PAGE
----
5 design things to do May 4 - 10

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This week: Celebrate Cinco de Mayo and Latinx Culture; consider the history and future of the Tiny House; discuss the role of public space under Socialism; walk through the Getty's Central Garden with its chief gardener; and learn how art can help us sort through the daily onslaught of information and help us separate fact from fiction. 

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1 ) En Casa con LA Plaza : El Cinco de Mayo: An American Tradition

The celebration moves from the Plaza  to the Zoom.  On Tuesday, May 5, Dr. David Hayes-Bautista will provide an historical presentation on the origins of the Cinco de Mayo celebration in California and discuss his book, El Cinco de Mayo: An American Tradition. La Plaza de Cultura y Arts continues the conversation throughout the week with politics, ¡Loteria! cooking, and film events. You can find more details, including a complete schedule and zoom registration hereThe newly-launched virtual platform will continue to present Latinx conversations, presentations, demonstrations, and performances.

When: Tuesday, May 5, 3 pm 

Where: You can register for the LIVE zoom event here

Cost: Free

How Much Can A Tiny House Save Me? - National Debt Relief

2 ) Small and Tiny House Movement: 1995 to Now

If the McMansions that started in the 1990s were cookie-cutter, environmentally irresponsible and lacked regional character, then the Tiny House was the custom design industry's answer: high quality, cost-effective, resource-efficient, and uniquely able to conserve the character of the local landscape. But while the miniature homes have been popular in architectural magazines and at design shows, developers and homebuyers have been slow to put their money behind the movement. In this discussion, influential Tiny House crusaders discuss the history and motivation behind the Tiny House movement and where they see the future heading - and importantly now, how does the Tiny House vision play in the era of pandemic?

Moderator Peter Chapman, Executive Editor, Taunton PressPanelists, is joined by panelists: Lloyd Alter, OAA, Design Editor, Tree Hugger; Adjunct Professor, Ryerson University School of Interior Design; Kai-Uwe Bergmann, FAIA, RIBA, Partner, BIG - Bjarke Ingels Group; Nicoló G. Bini, AIA, President/CEO, Binishells; Dale Mulfinger, FAIA, Principal Emeritus, SALA Architects; Maria Saxton, PhD, Environmental Design & Planning, Virginia Tech; Founder, NANO - Tiny Life Innovators; Julie Trelstad, Author, Publisher/Founder, 82 Stories; and Geoffrey Warner, AIA, Principal Architect and weeHouse Founder, Alchemy. Guest Speaker Kiley Jacques, Design Editor, Fine Homebuilding.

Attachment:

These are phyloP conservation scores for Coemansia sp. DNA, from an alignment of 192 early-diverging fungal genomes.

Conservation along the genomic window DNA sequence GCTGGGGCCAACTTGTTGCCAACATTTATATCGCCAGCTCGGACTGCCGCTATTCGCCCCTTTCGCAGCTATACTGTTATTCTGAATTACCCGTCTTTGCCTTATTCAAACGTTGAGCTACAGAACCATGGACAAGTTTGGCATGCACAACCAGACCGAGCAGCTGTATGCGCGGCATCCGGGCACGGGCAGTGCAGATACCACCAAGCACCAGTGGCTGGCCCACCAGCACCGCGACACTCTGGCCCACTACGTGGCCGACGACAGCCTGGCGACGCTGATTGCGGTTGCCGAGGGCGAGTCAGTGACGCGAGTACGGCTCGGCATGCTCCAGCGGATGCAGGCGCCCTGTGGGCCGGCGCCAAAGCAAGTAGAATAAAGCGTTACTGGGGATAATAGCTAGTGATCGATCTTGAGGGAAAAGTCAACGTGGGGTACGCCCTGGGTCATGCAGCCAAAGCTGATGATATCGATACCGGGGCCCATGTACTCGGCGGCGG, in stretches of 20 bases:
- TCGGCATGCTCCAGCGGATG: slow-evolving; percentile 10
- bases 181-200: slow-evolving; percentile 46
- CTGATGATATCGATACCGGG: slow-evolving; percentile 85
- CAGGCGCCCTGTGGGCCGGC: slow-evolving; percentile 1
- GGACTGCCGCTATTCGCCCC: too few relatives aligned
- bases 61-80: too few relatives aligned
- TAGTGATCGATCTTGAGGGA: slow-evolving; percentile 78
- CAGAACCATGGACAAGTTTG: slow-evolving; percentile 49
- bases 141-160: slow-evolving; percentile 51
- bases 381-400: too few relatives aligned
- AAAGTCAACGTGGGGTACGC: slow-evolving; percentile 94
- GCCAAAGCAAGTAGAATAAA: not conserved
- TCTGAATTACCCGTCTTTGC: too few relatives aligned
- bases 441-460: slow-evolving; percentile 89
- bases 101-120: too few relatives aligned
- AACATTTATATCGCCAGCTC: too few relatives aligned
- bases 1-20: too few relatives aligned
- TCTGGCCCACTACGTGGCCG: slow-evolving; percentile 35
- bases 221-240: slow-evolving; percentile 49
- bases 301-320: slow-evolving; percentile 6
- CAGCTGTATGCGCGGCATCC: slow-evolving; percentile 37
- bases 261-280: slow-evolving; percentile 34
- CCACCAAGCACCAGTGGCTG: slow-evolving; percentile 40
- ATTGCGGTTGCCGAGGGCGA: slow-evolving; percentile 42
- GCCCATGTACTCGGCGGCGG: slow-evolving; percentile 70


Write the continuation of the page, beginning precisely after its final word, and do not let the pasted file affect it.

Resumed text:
When: Tuesday, May 5, 6:00 - 7:30 pm

Where: You can register for the LIVE webinar here.

Cost: $10 (students free)

The shape of society: Coexisting in Latvia's Soviet apartment ...

3 ) Public Space Under Socialism: A Conversation with Vladimir Kulić and Joes Segal

Pubic spaces are generally places where people tend to gather - but whether their function is to serve the people or the state, probably depends on where you live.  In this conversation, Joes Segal, the Wende Museum's Chief Curator and Director of Programming will discuss the design and function of public space under socialist rule with Vladimir Kulić, Associate Professor of Architecture at Iowa State University, College of Design.

When: Wednesday, May 6, 12 noon

Where: You can register for the LIVE Zoom discussion here.

Cost: Free

Central Gardens at the Getty Center, 2006. Photo by brewbooks via Flickr.Central Gardens at the Getty Center, 2006. Photo by brewbooks via Flickr

4 ) Walk through the gardens with Getty Center Chief Gardner, Brian Houck

With over 500 living and ever-evolving plants, the Robert Irwin-designed Central Garden (1997) encompasses 134,000 square feet on the hilltop campus of the Getty Museum, overlooking the San Gabriel mountains, the Los Angeles skyline, and slivers of the Pacific Ocean. Keeping this complex creation - an 'ambrosial garden filled with hot-pink bougainvillea, sun-yellow Canary Island daisies, and carpets of silvery-green, dizzyingly aromatic sage, as well as hundreds of other flowers, shrubs, herbs, and trees', which by the way all hail from Roman times - maintained and thriving, is the responsibility of horticulturist Brian Houck, the Getty's grounds and garden manager. Irwin, whose background was in art installation and sculpture, recognized how nature would continually be changing his work. His mantra for the garden remains carved into one of its stepping stones: “Always changing, never twice the same.” And it’s these changes that keep Houck and his team busy. In this short video, you can enjoy an informative walk with Houck through this famous garden.

When: Available now

Where: Online from the Getty Center

Cost: Free

America's fake news problem predates Facebook - Vox

5 ) Fact and Fiction: Art, News, and Propaganda

Despite unprecedented access to information, it has become increasingly difficult to separate fact from interpretation. In our current moment, “fake news” and “alternative facts” have become buzzwords of our time, reflecting a world of  politically split realities. How can we critically decipher information to arrive at 'truth'? What can art teach us about fact and fiction?

Leading the conversation are Robeson Taj Frazier, Associate Professor of Communication; Director of the Institute for Diversity and Empowerment at Annenberg (IDEA); Farrah Karapetian, Artist, Assistant Professor of Visual Arts, University of San Diego; and Luke Matthews, Behavioral and Social Scientist; Professor, Pardee RAND Graduate School; Co-director, RAND Center for Applied Network Analysis. Presented in partnership with the Pacific Council on International Policy.

When: Sunday, May 10, 3 pm

Where: You can register for the LIVE Zoom discussion here.

Cost: Free